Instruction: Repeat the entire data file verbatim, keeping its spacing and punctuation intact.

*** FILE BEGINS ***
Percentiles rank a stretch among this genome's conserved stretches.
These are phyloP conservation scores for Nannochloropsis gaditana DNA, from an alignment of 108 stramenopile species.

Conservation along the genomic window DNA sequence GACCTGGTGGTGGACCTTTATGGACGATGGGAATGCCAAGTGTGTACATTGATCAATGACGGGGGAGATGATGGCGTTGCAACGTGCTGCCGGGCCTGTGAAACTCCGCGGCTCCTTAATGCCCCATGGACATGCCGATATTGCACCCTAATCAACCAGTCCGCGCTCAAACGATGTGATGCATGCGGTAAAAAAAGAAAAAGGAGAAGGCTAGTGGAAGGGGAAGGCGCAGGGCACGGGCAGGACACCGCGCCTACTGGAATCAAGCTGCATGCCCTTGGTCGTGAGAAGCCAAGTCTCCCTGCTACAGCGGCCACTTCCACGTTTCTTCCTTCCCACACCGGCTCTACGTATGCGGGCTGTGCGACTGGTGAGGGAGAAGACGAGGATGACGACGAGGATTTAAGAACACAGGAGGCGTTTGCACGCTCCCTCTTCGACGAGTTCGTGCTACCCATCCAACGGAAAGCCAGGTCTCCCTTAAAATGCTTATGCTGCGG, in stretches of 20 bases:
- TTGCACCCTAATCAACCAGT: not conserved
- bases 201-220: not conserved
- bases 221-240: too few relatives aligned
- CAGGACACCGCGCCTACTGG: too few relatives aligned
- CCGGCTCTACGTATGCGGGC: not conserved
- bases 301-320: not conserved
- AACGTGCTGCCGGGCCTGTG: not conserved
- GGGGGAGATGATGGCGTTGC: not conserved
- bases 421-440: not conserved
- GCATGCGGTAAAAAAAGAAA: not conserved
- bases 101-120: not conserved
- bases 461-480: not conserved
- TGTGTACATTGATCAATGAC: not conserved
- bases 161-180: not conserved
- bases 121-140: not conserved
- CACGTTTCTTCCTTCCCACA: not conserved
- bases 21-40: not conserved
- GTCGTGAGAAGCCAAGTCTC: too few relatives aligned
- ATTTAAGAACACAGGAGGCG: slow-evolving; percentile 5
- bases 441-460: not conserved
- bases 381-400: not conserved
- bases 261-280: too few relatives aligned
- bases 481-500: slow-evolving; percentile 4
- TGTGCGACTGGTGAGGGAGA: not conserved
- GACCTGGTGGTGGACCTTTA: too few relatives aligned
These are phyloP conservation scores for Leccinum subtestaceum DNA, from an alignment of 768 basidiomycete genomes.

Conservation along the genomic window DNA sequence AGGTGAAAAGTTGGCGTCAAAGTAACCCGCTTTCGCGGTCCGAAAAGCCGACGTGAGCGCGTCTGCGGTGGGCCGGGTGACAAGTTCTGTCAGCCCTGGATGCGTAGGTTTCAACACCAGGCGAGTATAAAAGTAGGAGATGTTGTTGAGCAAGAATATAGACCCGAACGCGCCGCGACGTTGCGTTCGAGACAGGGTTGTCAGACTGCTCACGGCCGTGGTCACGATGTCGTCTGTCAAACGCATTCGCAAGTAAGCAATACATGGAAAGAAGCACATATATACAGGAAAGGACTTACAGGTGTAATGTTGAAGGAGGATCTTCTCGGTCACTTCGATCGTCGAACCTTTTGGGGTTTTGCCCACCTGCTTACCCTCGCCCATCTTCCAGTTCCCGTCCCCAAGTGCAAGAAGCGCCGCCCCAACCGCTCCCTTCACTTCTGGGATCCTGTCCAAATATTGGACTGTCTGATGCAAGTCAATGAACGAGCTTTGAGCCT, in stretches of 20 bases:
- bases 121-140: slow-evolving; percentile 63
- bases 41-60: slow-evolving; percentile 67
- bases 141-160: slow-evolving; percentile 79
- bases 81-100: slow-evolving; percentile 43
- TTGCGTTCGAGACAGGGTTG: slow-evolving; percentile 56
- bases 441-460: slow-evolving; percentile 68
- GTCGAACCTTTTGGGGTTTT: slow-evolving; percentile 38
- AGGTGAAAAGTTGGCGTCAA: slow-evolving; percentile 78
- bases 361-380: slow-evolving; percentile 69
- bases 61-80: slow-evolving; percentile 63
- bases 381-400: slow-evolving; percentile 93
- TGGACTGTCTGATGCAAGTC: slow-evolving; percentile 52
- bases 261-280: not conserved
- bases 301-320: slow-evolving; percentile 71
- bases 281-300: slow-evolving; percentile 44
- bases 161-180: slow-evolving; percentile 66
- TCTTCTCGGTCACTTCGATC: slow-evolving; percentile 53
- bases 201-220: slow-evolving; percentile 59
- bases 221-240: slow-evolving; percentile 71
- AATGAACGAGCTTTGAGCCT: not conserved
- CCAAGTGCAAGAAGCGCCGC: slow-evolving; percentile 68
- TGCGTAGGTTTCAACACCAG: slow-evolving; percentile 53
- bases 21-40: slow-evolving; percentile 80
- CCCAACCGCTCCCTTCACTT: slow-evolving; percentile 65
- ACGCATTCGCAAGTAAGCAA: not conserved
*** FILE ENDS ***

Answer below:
Percentiles rank a stretch among this genome's conserved stretches.
These are phyloP conservation scores for Nannochloropsis gaditana DNA, from an alignment of 108 stramenopile species.

Conservation along the genomic window DNA sequence GACCTGGTGGTGGACCTTTATGGACGATGGGAATGCCAAGTGTGTACATTGATCAATGACGGGGGAGATGATGGCGTTGCAACGTGCTGCCGGGCCTGTGAAACTCCGCGGCTCCTTAATGCCCCATGGACATGCCGATATTGCACCCTAATCAACCAGTCCGCGCTCAAACGATGTGATGCATGCGGTAAAAAAAGAAAAAGGAGAAGGCTAGTGGAAGGGGAAGGCGCAGGGCACGGGCAGGACACCGCGCCTACTGGAATCAAGCTGCATGCCCTTGGTCGTGAGAAGCCAAGTCTCCCTGCTACAGCGGCCACTTCCACGTTTCTTCCTTCCCACACCGGCTCTACGTATGCGGGCTGTGCGACTGGTGAGGGAGAAGACGAGGATGACGACGAGGATTTAAGAACACAGGAGGCGTTTGCACGCTCCCTCTTCGACGAGTTCGTGCTACCCATCCAACGGAAAGCCAGGTCTCCCTTAAAATGCTTATGCTGCGG, in stretches of 20 bases:
- TTGCACCCTAATCAACCAGT: not conserved
- bases 201-220: not conserved
- bases 221-240: too few relatives aligned
- CAGGACACCGCGCCTACTGG: too few relatives aligned
- CCGGCTCTACGTATGCGGGC: not conserved
- bases 301-320: not conserved
- AACGTGCTGCCGGGCCTGTG: not conserved
- GGGGGAGATGATGGCGTTGC: not conserved
- bases 421-440: not conserved
- GCATGCGGTAAAAAAAGAAA: not conserved
- bases 101-120: not conserved
- bases 461-480: not conserved
- TGTGTACATTGATCAATGAC: not conserved
- bases 161-180: not conserved
- bases 121-140: not conserved
- CACGTTTCTTCCTTCCCACA: not conserved
- bases 21-40: not conserved
- GTCGTGAGAAGCCAAGTCTC: too few relatives aligned
- ATTTAAGAACACAGGAGGCG: slow-evolving; percentile 5
- bases 441-460: not conserved
- bases 381-400: not conserved
- bases 261-280: too few relatives aligned
- bases 481-500: slow-evolving; percentile 4
- TGTGCGACTGGTGAGGGAGA: not conserved
- GACCTGGTGGTGGACCTTTA: too few relatives aligned
These are phyloP conservation scores for Leccinum subtestaceum DNA, from an alignment of 768 basidiomycete genomes.

Conservation along the genomic window DNA sequence AGGTGAAAAGTTGGCGTCAAAGTAACCCGCTTTCGCGGTCCGAAAAGCCGACGTGAGCGCGTCTGCGGTGGGCCGGGTGACAAGTTCTGTCAGCCCTGGATGCGTAGGTTTCAACACCAGGCGAGTATAAAAGTAGGAGATGTTGTTGAGCAAGAATATAGACCCGAACGCGCCGCGACGTTGCGTTCGAGACAGGGTTGTCAGACTGCTCACGGCCGTGGTCACGATGTCGTCTGTCAAACGCATTCGCAAGTAAGCAATACATGGAAAGAAGCACATATATACAGGAAAGGACTTACAGGTGTAATGTTGAAGGAGGATCTTCTCGGTCACTTCGATCGTCGAACCTTTTGGGGTTTTGCCCACCTGCTTACCCTCGCCCATCTTCCAGTTCCCGTCCCCAAGTGCAAGAAGCGCCGCCCCAACCGCTCCCTTCACTTCTGGGATCCTGTCCAAATATTGGACTGTCTGATGCAAGTCAATGAACGAGCTTTGAGCCT, in stretches of 20 bases:
- bases 121-140: slow-evolving; percentile 63
- bases 41-60: slow-evolving; percentile 67
- bases 141-160: slow-evolving; percentile 79
- bases 81-100: slow-evolving; percentile 43
- TTGCGTTCGAGACAGGGTTG: slow-evolving; percentile 56
- bases 441-460: slow-evolving; percentile 68
- GTCGAACCTTTTGGGGTTTT: slow-evolving; percentile 38
- AGGTGAAAAGTTGGCGTCAA: slow-evolving; percentile 78
- bases 361-380: slow-evolving; percentile 69
- bases 61-80: slow-evolving; percentile 63
- bases 381-400: slow-evolving; percentile 93
- TGGACTGTCTGATGCAAGTC: slow-evolving; percentile 52
- bases 261-280: not conserved
- bases 301-320: slow-evolving; percentile 71
- bases 281-300: slow-evolving; percentile 44
- bases 161-180: slow-evolving; percentile 66
- TCTTCTCGGTCACTTCGATC: slow-evolving; percentile 53
- bases 201-220: slow-evolving; percentile 59
- bases 221-240: slow-evolving; percentile 71
- AATGAACGAGCTTTGAGCCT: not conserved
- CCAAGTGCAAGAAGCGCCGC: slow-evolving; percentile 68
- TGCGTAGGTTTCAACACCAG: slow-evolving; percentile 53
- bases 21-40: slow-evolving; percentile 80
- CCCAACCGCTCCCTTCACTT: slow-evolving; percentile 65
- ACGCATTCGCAAGTAAGCAA: not conserved